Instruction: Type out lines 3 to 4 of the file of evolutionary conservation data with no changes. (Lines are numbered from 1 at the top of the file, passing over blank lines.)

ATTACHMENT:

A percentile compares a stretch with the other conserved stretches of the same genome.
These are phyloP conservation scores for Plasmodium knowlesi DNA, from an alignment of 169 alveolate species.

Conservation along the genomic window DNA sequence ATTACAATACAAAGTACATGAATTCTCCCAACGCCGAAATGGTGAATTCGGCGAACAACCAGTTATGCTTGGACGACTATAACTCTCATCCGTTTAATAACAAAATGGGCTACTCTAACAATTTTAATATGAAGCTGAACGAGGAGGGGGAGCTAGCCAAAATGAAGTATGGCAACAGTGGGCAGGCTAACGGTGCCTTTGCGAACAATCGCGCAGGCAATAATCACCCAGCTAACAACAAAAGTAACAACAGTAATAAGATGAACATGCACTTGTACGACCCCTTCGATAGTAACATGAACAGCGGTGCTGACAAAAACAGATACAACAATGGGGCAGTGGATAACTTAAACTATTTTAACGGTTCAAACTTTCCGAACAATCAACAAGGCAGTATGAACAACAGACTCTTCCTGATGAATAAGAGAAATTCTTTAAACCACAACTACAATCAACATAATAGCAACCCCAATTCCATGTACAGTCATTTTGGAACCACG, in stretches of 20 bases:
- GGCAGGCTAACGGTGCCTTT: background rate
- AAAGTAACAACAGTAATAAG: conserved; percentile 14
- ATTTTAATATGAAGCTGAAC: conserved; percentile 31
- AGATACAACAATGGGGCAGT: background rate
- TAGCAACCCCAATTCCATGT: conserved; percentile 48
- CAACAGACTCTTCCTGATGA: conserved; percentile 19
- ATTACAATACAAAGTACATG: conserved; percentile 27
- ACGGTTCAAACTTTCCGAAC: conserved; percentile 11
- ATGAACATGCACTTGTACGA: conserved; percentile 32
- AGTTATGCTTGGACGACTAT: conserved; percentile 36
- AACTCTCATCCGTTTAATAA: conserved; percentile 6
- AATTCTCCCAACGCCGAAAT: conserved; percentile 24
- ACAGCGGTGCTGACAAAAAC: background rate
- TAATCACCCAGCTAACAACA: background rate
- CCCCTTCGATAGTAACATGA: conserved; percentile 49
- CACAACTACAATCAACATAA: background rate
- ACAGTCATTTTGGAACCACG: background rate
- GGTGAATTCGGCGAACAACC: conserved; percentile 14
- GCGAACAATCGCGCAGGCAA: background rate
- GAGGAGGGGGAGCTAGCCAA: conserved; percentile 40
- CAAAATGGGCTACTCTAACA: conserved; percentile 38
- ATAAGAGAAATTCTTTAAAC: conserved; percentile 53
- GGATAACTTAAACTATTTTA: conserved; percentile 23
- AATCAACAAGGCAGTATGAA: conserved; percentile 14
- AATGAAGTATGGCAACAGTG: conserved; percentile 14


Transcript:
Conservation along the genomic window DNA sequence ATTACAATACAAAGTACATGAATTCTCCCAACGCCGAAATGGTGAATTCGGCGAACAACCAGTTATGCTTGGACGACTATAACTCTCATCCGTTTAATAACAAAATGGGCTACTCTAACAATTTTAATATGAAGCTGAACGAGGAGGGGGAGCTAGCCAAAATGAAGTATGGCAACAGTGGGCAGGCTAACGGTGCCTTTGCGAACAATCGCGCAGGCAATAATCACCCAGCTAACAACAAAAGTAACAACAGTAATAAGATGAACATGCACTTGTACGACCCCTTCGATAGTAACATGAACAGCGGTGCTGACAAAAACAGATACAACAATGGGGCAGTGGATAACTTAAACTATTTTAACGGTTCAAACTTTCCGAACAATCAACAAGGCAGTATGAACAACAGACTCTTCCTGATGAATAAGAGAAATTCTTTAAACCACAACTACAATCAACATAATAGCAACCCCAATTCCATGTACAGTCATTTTGGAACCACG, in stretches of 20 bases:
- GGCAGGCTAACGGTGCCTTT: background rate